The dozen or so species that make up Grimpoteuthis are called Dumbo octopuses because of the two large fins—one on either side of the mantle—that protrude like ears.
Add in the octopus’s small size (generally around eight inches), relatively short arms, bell-shaped body, pale coloring, and tendency to hover over the seafloor, and you’ve got a cephalopod that’s often called the cutest octopus in the world.
Deepest known octopus
Dumbo octopuses live at extreme depths in oceans around the world—up to 13,000 feet below the surface—and are the deepest-living octopuses known. They feed on snails, worms, and other creatures they hoover up from the ocean floor.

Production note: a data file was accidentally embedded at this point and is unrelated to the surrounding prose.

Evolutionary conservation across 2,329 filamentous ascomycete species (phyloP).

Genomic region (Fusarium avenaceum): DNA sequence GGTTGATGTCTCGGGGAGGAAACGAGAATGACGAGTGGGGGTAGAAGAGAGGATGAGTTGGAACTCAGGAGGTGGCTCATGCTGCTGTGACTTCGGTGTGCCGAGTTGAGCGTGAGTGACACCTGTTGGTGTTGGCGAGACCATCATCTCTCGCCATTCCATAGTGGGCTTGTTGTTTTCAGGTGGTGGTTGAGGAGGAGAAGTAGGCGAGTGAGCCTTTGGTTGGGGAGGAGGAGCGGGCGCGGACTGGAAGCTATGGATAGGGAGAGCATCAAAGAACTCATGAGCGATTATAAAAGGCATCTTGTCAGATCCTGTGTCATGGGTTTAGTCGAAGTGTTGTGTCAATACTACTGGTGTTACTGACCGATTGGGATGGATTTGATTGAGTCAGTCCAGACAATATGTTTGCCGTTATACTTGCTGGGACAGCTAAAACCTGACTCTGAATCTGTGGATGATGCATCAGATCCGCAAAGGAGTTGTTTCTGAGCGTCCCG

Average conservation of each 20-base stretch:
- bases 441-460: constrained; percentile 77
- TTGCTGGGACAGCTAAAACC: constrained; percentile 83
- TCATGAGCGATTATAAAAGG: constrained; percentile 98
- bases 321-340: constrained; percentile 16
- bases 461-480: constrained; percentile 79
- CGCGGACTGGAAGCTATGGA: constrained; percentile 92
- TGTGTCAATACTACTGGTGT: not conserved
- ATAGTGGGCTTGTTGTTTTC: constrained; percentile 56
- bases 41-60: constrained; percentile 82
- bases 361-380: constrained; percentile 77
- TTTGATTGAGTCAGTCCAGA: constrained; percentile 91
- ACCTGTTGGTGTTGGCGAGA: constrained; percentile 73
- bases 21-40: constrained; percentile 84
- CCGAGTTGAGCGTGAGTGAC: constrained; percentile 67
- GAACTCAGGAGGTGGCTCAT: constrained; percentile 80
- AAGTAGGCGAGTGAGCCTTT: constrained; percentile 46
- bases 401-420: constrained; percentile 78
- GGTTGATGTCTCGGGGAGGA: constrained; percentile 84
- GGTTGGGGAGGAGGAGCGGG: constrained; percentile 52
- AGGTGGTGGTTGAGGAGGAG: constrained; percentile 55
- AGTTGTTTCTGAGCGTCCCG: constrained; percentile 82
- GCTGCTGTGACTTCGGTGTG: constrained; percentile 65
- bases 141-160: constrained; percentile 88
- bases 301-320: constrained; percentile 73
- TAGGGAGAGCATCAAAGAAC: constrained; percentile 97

They are “cirrate” octopuses, a group of deep-sea octopuses that have slender protrusions trailing from their suckers called cirri. The role of cirri is not known, but it’s thought to have something to do with feeding.
They propel themselves through the water by flapping their strong fins, not by expelling water forcefully from their siphons—a process called jet propulsion—as other octopuses do. Webbing between their arms aids them in swimming.